"Not even the soldiers' fury, raised in war,
The rage of tyrants when defiance stings 'em!
The pride of priests, so bloodless when in power,
Are half so dreadful as a woman's vengeance."
IT is generally agreed that a thing to be avoided by man at any cost is a woman's hatred; although, according to Walter Savage Landor, "No friendship is so cordial or so sweet as that of a girl for a girl; no hatred so intense or immovable as that of woman for woman." And the dislike of one woman for another is mostly attributed to jealousy; for, according to a common French proverb, "It is the men who cause the women to dislike each other."
But, as it has been observed, "The anger of a woman is the greatest evil with which one can threaten enemies, especially as proverbial experience tells us that "A woman is more constant in hate than in love" a maxim which has additional warning when it is remembered that "No woman is too silly not to have a genius for spite"--added to which may be quoted this piece of German proverb lore: "A woman's vengeance knows no bounds;" and, again: "A woman, when inflamed by love or hatred, will do anything." To the same effect is the French saying: "Women's counsels are ever cruel," the warning being added that "you should believe only one word in forty that a woman speaks," a fact which is said to be specially true when she is anxious to emphasise her expressions of hatred against her unfortunate victim.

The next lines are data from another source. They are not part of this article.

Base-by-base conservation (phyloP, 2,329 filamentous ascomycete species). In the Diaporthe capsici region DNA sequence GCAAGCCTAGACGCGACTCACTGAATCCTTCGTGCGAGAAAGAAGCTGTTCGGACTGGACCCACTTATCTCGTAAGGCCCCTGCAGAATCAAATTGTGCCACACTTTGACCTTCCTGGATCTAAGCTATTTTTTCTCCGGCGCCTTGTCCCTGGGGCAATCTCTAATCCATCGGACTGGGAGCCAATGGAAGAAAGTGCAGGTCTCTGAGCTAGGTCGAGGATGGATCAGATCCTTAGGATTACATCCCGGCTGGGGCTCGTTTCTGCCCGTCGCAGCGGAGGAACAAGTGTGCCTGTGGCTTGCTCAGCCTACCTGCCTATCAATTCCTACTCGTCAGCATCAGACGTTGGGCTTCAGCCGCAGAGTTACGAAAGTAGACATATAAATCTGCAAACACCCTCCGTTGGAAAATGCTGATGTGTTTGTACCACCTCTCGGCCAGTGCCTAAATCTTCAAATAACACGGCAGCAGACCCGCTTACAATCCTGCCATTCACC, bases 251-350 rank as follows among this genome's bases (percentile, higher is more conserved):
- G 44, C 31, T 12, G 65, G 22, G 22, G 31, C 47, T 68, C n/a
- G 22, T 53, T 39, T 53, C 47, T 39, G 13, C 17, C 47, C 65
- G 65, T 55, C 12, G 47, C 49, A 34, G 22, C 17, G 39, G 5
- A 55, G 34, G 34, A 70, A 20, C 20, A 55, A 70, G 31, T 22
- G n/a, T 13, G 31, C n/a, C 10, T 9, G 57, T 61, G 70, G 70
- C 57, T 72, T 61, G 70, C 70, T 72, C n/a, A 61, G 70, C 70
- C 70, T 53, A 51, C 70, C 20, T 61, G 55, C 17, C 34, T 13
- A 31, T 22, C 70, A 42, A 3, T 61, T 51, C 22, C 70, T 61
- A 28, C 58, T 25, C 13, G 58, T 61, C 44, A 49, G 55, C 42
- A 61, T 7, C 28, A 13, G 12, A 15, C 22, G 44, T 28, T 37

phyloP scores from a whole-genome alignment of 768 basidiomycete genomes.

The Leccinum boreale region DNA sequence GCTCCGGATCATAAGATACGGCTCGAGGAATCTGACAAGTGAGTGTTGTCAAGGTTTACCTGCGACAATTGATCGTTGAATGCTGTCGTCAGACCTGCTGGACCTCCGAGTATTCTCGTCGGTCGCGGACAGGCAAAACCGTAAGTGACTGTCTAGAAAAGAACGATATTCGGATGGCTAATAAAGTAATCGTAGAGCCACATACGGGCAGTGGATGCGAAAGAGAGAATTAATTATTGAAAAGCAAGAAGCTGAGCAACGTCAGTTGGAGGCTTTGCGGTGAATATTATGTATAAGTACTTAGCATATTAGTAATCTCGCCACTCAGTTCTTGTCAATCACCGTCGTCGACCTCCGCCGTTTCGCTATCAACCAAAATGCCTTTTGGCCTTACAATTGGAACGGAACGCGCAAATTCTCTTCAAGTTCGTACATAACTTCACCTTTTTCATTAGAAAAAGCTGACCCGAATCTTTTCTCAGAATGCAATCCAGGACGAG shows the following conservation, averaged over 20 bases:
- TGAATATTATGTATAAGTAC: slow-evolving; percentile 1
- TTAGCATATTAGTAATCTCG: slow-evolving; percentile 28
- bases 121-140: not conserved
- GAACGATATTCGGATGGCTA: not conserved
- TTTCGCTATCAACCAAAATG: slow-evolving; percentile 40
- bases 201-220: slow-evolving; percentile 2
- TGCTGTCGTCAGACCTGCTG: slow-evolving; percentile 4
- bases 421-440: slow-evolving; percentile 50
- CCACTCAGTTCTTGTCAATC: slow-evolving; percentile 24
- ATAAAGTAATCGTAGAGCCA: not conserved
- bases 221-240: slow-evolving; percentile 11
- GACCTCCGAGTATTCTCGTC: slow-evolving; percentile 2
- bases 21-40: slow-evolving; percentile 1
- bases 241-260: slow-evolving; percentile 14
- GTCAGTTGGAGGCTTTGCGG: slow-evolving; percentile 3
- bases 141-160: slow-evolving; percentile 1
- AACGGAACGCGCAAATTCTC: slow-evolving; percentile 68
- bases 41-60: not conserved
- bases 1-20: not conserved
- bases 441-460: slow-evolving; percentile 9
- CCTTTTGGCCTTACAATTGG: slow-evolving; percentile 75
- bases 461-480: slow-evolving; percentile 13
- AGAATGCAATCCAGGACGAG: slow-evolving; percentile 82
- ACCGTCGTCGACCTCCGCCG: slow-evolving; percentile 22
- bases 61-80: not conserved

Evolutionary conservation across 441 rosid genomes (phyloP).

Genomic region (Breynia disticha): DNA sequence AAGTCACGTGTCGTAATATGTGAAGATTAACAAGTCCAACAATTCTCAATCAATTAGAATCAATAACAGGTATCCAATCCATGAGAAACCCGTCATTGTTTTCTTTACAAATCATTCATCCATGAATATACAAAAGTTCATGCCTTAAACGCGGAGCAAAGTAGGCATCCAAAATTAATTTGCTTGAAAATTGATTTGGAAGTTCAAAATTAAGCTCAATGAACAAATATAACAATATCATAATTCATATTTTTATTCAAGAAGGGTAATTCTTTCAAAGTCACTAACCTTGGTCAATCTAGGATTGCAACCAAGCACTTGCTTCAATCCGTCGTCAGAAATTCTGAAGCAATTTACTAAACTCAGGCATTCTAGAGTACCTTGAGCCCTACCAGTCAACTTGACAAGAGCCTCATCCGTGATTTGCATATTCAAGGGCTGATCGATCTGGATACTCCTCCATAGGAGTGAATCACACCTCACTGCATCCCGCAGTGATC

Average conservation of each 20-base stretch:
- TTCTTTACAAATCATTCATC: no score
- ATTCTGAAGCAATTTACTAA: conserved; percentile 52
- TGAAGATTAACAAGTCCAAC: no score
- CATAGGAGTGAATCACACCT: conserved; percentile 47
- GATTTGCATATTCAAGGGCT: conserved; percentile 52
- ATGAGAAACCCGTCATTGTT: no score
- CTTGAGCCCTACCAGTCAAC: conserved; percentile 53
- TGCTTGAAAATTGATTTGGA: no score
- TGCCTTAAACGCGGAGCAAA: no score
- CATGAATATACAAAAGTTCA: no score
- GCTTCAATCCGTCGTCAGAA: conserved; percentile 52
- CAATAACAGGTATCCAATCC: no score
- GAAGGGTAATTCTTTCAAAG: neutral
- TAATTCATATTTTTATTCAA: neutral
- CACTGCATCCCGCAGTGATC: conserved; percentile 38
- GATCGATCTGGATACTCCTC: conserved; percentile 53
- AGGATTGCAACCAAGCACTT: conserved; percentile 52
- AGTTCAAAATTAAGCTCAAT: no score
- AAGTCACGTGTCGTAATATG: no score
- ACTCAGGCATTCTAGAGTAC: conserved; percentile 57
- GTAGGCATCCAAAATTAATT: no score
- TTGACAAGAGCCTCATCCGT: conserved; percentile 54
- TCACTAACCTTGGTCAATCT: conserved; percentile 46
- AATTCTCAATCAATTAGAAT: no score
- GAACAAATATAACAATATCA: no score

And we are reminded that the hate of a woman is all the more to be dreaded, for even when at her best we are told that "Women like good wine are a secret poison," and that "whereas women's love is dangerous, their hate is fatal."
This view, too, is the same everywhere, and a well-known Hindustani maxim tells us that "the rage of a woman, a player, and a bull is something dreadful" but it consoles us by adding that "A woman's threats and goblin's stones break no bones."
And, as in love, so in hate, a woman is mentally proverbially blind, seeing nothing but what is thoroughly bad in the object of her hatred; and hence the popular proverb, of which there are many versions: "Hatred is blind as well as love."